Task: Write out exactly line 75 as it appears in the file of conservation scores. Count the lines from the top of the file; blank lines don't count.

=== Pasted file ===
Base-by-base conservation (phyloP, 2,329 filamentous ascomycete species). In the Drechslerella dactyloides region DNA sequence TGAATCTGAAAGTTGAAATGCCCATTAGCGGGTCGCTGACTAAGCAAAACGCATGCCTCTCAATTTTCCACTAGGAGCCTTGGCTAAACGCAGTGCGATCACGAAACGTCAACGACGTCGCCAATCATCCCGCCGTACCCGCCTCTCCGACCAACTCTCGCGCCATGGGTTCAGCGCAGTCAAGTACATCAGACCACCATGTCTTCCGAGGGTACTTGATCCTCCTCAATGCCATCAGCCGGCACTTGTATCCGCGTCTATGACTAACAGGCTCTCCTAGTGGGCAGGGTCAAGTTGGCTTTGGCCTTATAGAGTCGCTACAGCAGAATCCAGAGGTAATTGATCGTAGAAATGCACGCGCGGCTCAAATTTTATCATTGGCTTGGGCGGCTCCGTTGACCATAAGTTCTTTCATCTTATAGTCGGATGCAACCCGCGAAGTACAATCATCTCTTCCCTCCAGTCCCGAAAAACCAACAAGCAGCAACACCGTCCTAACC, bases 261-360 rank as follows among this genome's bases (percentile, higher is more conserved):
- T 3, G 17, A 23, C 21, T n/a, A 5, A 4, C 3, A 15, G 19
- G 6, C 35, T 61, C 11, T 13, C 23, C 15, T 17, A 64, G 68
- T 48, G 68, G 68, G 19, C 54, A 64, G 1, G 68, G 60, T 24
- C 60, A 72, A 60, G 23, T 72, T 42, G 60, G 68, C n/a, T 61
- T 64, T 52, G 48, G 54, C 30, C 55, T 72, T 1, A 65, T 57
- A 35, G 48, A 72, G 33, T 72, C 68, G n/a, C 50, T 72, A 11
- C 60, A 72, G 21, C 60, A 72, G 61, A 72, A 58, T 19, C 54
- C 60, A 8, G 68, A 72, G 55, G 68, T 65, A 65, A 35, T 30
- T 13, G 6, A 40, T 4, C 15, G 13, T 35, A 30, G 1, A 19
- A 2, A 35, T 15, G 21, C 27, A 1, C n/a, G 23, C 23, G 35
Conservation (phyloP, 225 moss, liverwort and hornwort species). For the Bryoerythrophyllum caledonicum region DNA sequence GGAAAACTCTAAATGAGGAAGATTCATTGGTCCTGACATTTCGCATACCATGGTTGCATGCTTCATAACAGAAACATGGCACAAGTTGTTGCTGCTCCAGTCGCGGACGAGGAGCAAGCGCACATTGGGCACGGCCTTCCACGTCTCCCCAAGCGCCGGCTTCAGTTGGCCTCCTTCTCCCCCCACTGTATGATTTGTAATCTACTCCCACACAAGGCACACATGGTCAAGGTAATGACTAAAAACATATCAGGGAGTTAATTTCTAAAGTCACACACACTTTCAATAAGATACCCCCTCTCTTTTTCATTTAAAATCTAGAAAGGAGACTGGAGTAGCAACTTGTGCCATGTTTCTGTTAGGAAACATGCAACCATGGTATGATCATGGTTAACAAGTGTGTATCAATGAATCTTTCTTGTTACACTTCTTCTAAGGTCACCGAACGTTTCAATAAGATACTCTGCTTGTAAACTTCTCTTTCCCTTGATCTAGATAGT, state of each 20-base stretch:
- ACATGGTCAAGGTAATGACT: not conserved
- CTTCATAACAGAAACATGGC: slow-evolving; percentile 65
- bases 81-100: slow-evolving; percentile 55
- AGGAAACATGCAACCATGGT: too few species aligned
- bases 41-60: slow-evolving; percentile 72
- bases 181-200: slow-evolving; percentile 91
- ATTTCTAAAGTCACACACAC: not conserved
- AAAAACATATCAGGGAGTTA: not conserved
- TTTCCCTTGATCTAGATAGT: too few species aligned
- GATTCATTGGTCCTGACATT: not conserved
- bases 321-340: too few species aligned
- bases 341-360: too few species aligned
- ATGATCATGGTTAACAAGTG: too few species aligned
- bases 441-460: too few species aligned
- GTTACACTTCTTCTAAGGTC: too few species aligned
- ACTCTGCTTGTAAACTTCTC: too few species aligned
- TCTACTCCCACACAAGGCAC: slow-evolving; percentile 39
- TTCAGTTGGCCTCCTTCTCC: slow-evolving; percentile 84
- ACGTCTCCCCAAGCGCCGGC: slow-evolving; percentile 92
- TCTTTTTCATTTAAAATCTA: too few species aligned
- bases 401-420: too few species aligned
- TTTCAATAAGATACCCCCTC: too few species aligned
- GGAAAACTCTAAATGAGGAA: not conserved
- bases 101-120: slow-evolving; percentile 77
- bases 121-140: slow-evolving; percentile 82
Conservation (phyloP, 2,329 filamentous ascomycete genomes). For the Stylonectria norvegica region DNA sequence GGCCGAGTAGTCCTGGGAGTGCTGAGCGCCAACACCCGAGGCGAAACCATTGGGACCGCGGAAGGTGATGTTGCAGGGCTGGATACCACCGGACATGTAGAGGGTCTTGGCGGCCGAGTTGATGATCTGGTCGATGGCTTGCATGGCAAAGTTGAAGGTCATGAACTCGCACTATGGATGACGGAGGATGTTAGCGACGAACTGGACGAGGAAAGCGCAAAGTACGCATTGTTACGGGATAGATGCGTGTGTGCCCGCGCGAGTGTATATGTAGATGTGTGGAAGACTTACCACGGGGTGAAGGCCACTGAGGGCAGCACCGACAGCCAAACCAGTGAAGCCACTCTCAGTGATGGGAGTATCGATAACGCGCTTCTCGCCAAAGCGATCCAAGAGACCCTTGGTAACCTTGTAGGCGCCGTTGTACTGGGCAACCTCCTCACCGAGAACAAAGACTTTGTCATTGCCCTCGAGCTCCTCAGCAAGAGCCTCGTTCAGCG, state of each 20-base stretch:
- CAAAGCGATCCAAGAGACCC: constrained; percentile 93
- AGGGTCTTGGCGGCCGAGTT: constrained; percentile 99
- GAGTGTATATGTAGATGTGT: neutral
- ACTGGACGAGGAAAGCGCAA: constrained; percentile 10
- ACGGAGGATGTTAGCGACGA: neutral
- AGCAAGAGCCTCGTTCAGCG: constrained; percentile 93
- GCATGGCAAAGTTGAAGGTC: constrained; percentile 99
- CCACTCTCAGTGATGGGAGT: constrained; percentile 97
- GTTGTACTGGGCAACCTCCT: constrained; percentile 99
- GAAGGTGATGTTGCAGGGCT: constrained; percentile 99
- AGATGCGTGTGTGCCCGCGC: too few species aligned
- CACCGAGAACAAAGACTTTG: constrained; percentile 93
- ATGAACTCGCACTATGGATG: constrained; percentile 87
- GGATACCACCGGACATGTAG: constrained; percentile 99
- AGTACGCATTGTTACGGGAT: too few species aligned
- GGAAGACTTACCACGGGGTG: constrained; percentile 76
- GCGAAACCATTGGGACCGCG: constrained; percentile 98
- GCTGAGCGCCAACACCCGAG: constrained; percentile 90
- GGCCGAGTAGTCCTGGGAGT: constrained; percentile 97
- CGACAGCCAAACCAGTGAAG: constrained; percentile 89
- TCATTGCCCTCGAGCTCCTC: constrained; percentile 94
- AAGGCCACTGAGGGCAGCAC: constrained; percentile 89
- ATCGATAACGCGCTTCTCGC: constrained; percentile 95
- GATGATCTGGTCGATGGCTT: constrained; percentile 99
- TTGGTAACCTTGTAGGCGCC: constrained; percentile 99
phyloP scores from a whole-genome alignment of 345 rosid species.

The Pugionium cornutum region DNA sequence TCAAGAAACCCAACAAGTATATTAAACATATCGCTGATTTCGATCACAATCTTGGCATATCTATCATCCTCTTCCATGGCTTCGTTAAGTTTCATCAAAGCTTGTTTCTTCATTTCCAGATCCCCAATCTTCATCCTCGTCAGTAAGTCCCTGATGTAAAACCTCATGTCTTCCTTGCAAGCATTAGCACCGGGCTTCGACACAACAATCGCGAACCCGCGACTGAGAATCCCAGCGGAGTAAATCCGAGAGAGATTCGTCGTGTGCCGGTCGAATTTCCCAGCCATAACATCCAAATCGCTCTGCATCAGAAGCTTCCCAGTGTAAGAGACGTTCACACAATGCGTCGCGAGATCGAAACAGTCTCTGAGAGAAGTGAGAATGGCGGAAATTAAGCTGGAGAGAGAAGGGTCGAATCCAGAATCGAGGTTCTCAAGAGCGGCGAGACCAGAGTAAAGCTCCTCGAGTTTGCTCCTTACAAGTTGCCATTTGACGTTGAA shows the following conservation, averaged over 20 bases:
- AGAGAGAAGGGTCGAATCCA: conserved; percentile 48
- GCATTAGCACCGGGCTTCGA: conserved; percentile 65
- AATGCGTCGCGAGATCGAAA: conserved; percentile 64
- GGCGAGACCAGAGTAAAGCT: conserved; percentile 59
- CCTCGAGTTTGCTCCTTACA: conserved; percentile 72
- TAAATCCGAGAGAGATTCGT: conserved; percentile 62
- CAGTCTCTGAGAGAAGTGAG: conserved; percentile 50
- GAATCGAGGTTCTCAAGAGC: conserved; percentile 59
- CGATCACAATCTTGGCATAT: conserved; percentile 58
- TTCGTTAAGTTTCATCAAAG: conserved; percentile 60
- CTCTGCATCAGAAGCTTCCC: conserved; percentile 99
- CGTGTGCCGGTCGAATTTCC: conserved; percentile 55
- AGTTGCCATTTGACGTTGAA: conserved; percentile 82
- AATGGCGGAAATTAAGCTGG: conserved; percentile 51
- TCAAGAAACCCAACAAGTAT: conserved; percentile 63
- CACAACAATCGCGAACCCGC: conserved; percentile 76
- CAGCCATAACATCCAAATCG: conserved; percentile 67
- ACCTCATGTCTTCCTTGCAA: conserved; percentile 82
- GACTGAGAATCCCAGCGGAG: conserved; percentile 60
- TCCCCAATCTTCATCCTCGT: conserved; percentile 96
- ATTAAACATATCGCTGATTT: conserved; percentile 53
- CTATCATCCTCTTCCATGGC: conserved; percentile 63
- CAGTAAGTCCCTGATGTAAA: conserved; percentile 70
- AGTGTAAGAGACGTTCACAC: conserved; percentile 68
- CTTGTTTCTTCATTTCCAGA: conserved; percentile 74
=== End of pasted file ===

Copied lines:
- TTCGTTAAGTTTCATCAAAG: conserved; percentile 60